September 3, 2020

Landry: James Johnson’s journey to Grey Cup MVP status

Dave Chidley/

James Johnson sure had a hell of a night that night.

Three interceptions he had, in the 2007 Grey Cup game. One of them for a pick-six.

Yet it could have been even better. Shoulda been four, he says.

Johnson remembers the one that got away on that incredible evening, almost thirteen years ago. “I don’t know how I dropped that ball,” he says of a first quarter opportunity that he had right in his mitts. “It bounced right off my chest,” he laughs.

Quite a story, Johnson’s journey to being named Grey Cup MVP in Saskatchewan’s 23-19 win over the Winnipeg Blue Bombers. Might never have happened at all if he hadn’t asked for a pair of shoulder pads on a fateful junior college day, when one coach was likely about to cut him, but another was curious to see what, maybe, he could do at another position.

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Years later, under the roof in Toronto, at the 95th Grey Cup Game, Johnson performed better than anyone else on the field, icing the win with his third interception of the game, with less than a minute to go. And he did it all that night with a torn ligament in his right thumb, too.

He remembers the game and the plays he made quite well and can add a little detail to how each unfolded. Remembers the blown plays too, which don’t get as much attention, of course, considering how things turned out.

Saskatchewan’s Grey Cup hero is on the line from his home in Snellville, Georgia, where he resides with his wife of eighteen years, Angela, and five offspring ranging in ages from four to nineteen.

The eldest, daughter, Brianna, has a softball scholarship with Jackson State University. Then there are the high schoolers, 16-year-old Cierra and 14-year-old Desmond. Desmond has played some football, but not this year. Two young boys round out the family; Ethan is six and Jace is four.

Johnson does some coaching now and then, but family life is busy, especially when it’s coupled with a career as a distribution supervisor with a large employee-owned supermarket chain.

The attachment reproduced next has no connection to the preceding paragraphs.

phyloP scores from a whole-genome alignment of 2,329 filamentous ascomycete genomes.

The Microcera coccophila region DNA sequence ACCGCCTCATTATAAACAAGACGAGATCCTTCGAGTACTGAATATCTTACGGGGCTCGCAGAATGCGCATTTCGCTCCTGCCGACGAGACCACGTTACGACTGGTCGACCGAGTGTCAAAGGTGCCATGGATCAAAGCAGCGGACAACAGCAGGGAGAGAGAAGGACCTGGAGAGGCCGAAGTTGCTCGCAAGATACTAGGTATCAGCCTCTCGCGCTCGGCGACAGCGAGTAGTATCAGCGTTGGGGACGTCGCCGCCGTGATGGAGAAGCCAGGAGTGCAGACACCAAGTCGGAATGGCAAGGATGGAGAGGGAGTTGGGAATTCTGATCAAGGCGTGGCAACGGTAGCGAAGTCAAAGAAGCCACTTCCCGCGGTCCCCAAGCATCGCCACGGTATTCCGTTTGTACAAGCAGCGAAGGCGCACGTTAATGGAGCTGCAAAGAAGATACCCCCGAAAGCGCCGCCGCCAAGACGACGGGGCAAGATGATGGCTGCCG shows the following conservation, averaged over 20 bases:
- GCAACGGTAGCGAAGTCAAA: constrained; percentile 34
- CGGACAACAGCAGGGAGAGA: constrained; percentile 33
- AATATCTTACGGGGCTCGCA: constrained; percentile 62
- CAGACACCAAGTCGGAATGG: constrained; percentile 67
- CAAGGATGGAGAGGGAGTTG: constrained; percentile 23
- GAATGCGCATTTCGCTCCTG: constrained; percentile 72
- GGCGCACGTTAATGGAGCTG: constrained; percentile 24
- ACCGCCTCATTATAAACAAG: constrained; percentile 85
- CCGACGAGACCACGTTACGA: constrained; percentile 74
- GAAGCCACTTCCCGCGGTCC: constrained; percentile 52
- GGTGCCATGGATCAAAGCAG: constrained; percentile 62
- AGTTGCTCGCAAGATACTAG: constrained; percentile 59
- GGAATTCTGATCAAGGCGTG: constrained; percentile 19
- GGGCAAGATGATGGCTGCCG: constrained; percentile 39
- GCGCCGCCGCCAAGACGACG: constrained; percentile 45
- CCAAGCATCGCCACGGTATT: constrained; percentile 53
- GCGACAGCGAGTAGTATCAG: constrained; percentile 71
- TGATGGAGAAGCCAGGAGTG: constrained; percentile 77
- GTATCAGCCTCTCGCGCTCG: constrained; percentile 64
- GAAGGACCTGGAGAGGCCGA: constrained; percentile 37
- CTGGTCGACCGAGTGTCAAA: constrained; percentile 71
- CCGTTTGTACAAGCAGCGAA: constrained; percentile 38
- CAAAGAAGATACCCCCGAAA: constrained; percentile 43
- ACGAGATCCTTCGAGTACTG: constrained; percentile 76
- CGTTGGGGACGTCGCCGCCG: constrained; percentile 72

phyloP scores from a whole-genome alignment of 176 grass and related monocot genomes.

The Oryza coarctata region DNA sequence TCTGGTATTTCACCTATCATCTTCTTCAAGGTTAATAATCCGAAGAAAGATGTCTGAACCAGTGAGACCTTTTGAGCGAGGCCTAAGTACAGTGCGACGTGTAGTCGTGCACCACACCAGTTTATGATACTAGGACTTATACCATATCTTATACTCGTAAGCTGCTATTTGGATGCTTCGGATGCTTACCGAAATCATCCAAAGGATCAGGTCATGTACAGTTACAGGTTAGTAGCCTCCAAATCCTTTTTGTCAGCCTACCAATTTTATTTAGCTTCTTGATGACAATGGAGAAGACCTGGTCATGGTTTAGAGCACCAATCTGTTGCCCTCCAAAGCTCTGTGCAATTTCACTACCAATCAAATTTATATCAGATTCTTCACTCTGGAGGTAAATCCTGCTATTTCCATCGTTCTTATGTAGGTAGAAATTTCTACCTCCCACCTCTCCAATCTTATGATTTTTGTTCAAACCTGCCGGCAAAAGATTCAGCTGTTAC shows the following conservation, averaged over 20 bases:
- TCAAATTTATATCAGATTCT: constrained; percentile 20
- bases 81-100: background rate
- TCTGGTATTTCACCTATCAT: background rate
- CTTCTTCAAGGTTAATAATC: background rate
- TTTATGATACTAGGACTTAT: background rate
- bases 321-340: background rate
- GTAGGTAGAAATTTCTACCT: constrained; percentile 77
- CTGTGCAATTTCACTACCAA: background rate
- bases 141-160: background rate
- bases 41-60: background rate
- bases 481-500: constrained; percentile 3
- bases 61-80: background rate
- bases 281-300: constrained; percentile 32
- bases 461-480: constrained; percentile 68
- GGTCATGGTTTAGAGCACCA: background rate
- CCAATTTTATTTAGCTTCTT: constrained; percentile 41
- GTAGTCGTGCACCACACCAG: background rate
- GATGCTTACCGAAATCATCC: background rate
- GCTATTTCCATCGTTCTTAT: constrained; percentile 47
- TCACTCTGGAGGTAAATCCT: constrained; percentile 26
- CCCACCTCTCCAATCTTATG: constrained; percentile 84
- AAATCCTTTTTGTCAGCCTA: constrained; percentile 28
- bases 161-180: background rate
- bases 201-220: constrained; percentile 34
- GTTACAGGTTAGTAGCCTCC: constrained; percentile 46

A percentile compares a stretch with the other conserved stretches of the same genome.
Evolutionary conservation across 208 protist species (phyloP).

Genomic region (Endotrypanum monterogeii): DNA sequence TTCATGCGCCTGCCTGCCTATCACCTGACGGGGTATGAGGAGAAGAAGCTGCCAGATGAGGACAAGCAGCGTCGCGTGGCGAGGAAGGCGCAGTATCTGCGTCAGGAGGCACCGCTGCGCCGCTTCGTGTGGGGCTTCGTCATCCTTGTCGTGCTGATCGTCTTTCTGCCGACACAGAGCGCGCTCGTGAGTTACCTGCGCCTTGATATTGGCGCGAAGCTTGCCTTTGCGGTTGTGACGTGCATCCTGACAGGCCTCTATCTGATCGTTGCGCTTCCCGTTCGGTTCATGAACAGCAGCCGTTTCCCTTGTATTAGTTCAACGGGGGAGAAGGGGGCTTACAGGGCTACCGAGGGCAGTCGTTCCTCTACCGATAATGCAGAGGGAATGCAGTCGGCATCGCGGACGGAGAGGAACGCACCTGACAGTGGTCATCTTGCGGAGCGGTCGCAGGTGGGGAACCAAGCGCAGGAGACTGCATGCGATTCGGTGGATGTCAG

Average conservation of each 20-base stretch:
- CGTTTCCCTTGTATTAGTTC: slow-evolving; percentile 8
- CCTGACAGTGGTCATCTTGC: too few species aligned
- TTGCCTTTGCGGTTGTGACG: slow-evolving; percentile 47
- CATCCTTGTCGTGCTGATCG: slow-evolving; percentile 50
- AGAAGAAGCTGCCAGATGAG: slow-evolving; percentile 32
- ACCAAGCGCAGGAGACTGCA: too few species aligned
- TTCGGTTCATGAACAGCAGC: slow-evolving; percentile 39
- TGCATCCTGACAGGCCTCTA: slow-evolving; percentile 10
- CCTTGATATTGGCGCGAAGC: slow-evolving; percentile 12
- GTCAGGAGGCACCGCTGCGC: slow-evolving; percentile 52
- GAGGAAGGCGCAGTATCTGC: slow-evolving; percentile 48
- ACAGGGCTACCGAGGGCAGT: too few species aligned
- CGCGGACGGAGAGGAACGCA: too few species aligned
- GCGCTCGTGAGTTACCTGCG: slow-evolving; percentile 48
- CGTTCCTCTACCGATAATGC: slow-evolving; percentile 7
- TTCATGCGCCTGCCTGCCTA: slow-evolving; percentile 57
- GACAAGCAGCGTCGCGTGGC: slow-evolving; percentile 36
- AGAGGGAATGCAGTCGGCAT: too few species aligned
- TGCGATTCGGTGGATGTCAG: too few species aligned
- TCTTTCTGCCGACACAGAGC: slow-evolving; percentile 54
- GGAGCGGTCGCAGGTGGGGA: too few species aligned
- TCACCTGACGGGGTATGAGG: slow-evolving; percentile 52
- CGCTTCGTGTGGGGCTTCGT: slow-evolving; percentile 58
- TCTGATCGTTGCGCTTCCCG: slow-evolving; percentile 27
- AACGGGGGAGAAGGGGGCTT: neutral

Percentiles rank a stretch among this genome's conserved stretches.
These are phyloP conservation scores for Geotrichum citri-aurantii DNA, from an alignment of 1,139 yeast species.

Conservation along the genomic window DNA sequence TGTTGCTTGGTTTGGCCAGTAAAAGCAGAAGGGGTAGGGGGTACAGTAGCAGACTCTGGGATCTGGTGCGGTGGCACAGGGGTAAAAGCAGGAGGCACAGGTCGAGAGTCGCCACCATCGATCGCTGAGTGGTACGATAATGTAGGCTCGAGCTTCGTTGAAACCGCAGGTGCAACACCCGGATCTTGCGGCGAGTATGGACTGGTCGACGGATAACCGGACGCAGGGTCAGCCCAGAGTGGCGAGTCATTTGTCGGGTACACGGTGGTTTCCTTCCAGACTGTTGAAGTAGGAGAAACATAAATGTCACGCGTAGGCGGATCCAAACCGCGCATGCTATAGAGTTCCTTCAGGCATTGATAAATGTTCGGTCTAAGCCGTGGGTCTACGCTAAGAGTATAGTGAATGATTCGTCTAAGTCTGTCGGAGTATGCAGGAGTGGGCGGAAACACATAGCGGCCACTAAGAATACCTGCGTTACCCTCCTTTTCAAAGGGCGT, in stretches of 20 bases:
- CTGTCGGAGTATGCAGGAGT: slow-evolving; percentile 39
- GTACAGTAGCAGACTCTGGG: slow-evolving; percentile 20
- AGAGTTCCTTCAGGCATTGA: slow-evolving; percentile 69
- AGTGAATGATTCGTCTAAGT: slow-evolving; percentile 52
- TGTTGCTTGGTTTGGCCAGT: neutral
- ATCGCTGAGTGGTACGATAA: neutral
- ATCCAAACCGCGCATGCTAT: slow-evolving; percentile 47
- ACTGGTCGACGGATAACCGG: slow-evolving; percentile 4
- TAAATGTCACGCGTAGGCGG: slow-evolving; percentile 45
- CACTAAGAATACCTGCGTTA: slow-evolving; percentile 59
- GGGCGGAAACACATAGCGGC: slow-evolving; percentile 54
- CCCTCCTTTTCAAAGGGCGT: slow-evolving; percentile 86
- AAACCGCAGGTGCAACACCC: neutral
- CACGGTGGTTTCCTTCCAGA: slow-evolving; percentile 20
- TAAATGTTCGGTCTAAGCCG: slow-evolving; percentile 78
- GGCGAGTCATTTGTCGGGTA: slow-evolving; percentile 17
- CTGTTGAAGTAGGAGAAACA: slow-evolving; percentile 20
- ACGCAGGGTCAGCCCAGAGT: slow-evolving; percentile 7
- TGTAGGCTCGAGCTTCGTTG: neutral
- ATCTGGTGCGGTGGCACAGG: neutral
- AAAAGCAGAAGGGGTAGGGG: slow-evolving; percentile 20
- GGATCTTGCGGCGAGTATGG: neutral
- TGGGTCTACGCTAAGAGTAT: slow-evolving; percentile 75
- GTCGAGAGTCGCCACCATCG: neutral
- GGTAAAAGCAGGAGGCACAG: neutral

His Grey Cup ring sits polished and tucked away in a box, and he rarely wears it. There are a couple of reasons for that, really.

One is the same as the reason Johnson doesn’t talk too much about his record-setting championship performance; he feels that it has its place, proudly in the background, unless the situation warrants it. He doesn’t flaunt the accomplishment for the sake of grabbing some attention.

“I don’t tend to bring things up all the time,” he explains, “unless I’m in that environment, speaking to young athletes, trying to encourage someone who’s playing football.”

The other reason Johnson doesn’t wear the ring very often is a more practical one, one that has its roots in a detail that makes his great Grey Cup even more impressive.

“I don’t wear it too much ‘cause it’s too big,” he laughs.

Johnson wasn’t available to be sized for his Grey Cup ring, something that happened in the days that followed Saskatchewan’s win, because he had to get away after the big civic celebration in Regina, scheduled to have surgery on his thumb straight away.

He figures he injured that thumb as the playoffs were beginning that year. “I wanna say I did it in practice,” he says, trying to crystallize the memory. “I bent my thumb back pretty bad.”

For the Grey Cup Game, Johnson had that thumb taped up tightly, but he plays down the significance of that, admitting only that it was a minor hindrance.

“There was no pain in it, so that was fine,” he says. “It didn’t affect me mentally, anyway.”

Maybe that thumb was the reason he dropped what would have been his first interception of the game, who knows?

Didn’t bother him on the next three attempts, though.

The first pick served as a starting gun for the Roughriders, who trailed Winnipeg by a score of 7-nothing, and inside three minutes remaining in the first half. Reading the play from his corner position, Johnson accelerated to step in front of Winnipeg receiver Milt Stegall, who appeared open for a moment as he ran an out, with another Saskatchewan defender, Kitwana Jones in pursuit.

“Once I saw him coming out toward me, I was definitely going to go get it,” says Johnson remembering the play and crediting defensive coordinator Richie Hall for the proper scheming.

Rolling on the ground with the ball in his hands, Johnson sprung to his feet and negotiated the next thirty yards down the sideline to the end zone. The convert gave the Riders a tie game. Johnson’s big play gave them the jolt of caffeine they were looking for.

“I always felt I was good when I had the ball in my hands,” says Johnson. “Once I got on my feet, it was time to go.”